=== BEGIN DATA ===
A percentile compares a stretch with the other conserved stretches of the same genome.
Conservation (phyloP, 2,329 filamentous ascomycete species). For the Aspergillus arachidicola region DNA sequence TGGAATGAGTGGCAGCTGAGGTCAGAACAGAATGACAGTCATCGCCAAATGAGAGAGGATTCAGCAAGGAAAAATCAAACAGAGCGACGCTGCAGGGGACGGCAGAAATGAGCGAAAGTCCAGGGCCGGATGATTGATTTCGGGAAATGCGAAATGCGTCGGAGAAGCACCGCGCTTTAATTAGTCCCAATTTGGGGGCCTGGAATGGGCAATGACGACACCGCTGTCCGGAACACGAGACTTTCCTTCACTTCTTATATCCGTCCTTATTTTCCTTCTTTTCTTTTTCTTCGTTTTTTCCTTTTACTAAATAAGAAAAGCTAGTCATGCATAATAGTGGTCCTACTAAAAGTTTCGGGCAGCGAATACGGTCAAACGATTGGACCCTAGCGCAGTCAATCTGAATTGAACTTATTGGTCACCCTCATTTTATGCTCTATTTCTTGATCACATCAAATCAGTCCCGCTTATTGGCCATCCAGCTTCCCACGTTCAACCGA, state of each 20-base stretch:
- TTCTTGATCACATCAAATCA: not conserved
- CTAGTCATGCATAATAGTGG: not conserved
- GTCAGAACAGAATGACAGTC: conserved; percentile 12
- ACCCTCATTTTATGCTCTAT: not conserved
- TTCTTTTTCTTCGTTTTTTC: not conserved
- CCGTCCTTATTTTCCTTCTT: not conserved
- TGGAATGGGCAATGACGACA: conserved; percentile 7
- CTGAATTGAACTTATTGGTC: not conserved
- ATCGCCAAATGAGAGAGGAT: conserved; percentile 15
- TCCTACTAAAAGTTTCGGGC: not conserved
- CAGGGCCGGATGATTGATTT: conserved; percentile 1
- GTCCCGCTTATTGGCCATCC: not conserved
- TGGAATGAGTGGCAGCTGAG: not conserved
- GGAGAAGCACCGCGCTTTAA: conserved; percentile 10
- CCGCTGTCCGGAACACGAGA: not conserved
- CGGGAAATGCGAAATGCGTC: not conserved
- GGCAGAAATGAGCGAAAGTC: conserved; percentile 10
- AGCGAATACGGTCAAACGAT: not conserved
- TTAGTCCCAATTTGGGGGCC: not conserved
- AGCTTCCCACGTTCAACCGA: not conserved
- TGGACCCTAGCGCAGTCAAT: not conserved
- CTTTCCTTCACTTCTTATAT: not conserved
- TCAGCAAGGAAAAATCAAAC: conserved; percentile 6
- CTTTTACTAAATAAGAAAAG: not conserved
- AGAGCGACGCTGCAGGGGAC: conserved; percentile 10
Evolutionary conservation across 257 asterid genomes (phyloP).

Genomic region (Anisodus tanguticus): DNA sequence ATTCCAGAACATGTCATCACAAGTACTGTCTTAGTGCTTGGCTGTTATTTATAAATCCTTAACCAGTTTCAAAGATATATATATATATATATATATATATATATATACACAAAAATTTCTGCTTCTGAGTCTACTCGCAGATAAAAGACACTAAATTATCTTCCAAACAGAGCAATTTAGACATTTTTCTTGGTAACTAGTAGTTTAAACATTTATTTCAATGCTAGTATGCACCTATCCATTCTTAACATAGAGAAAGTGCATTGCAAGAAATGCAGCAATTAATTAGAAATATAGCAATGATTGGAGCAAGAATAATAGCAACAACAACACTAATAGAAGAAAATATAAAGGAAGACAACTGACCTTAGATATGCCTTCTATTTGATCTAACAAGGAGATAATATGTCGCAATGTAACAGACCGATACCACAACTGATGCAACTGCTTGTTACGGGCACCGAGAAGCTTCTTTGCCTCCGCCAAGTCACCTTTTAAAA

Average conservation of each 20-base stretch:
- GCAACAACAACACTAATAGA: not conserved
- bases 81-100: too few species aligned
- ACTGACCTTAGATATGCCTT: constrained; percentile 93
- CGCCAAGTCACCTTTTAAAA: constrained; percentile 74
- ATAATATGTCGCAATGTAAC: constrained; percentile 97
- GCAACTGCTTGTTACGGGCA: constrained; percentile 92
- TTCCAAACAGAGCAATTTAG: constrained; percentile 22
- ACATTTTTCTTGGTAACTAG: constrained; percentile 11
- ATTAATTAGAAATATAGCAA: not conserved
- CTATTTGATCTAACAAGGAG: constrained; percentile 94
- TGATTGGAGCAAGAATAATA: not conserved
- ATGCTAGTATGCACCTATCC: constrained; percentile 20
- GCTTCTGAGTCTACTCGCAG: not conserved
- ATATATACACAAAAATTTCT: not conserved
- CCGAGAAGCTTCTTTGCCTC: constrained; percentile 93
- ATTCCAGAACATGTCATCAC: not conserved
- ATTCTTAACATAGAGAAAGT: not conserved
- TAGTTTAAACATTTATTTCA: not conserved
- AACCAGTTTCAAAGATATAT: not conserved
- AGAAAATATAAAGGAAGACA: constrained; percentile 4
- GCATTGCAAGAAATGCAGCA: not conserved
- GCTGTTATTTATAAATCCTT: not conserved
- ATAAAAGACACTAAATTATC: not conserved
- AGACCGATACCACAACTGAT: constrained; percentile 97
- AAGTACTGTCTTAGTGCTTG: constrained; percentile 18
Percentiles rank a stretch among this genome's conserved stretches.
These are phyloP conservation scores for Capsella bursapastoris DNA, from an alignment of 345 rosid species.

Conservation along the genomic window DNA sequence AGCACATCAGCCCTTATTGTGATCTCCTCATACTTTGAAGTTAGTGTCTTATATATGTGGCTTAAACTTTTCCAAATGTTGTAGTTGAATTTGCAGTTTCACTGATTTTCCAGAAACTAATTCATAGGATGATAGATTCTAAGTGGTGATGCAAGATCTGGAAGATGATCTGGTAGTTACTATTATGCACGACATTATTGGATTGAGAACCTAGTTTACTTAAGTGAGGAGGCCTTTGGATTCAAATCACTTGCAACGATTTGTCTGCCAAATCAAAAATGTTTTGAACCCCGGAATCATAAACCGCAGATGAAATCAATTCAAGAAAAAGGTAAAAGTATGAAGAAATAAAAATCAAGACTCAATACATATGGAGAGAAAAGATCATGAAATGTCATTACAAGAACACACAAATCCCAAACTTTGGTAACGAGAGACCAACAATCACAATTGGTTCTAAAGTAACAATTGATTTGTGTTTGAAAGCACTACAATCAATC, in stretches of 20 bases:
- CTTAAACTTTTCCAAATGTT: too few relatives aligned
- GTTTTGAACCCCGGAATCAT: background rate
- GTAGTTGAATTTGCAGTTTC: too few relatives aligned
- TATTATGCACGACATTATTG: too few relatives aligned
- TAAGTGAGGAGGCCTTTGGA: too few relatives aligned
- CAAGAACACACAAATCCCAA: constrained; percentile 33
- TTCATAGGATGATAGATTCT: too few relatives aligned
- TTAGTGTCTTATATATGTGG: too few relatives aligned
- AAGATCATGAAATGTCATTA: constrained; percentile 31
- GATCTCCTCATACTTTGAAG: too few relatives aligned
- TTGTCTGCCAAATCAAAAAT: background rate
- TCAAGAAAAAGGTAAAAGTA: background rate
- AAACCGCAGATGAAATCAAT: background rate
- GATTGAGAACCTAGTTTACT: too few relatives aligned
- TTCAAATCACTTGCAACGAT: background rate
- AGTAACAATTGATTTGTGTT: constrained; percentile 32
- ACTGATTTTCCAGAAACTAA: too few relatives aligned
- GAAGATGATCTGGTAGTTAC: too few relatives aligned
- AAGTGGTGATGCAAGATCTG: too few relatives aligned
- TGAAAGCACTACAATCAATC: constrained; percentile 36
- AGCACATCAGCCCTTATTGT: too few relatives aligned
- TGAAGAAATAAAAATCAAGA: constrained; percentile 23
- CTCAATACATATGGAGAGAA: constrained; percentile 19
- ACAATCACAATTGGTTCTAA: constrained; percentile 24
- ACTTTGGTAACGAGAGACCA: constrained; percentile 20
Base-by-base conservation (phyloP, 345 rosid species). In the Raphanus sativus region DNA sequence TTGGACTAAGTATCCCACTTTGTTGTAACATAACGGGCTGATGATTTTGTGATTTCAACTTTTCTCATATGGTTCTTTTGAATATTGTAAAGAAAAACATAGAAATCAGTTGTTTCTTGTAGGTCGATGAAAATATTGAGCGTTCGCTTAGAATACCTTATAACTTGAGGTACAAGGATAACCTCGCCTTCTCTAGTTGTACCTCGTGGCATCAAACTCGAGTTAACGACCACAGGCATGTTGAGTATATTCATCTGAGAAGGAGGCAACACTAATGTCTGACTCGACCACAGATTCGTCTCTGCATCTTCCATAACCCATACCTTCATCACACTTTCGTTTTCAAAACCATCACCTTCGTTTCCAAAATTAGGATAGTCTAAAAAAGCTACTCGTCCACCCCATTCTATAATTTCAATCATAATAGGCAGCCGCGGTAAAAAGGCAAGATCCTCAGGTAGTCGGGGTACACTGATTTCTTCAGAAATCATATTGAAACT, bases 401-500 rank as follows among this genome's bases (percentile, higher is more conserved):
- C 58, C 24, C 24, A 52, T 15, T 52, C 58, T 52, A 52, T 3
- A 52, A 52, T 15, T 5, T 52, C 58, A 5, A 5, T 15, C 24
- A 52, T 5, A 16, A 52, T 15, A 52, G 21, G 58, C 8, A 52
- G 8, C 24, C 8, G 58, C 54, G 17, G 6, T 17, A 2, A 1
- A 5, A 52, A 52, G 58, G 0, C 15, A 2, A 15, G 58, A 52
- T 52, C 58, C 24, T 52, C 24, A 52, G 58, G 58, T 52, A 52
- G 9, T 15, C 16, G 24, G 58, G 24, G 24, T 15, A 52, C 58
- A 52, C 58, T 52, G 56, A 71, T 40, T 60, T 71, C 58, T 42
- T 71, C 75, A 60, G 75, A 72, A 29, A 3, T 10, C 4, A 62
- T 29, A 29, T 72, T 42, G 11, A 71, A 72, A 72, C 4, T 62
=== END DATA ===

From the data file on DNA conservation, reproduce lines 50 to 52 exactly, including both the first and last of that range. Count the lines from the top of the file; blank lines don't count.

- AGAAAATATAAAGGAAGACA: constrained; percentile 4
- GCATTGCAAGAAATGCAGCA: not conserved
- GCTGTTATTTATAAATCCTT: not conserved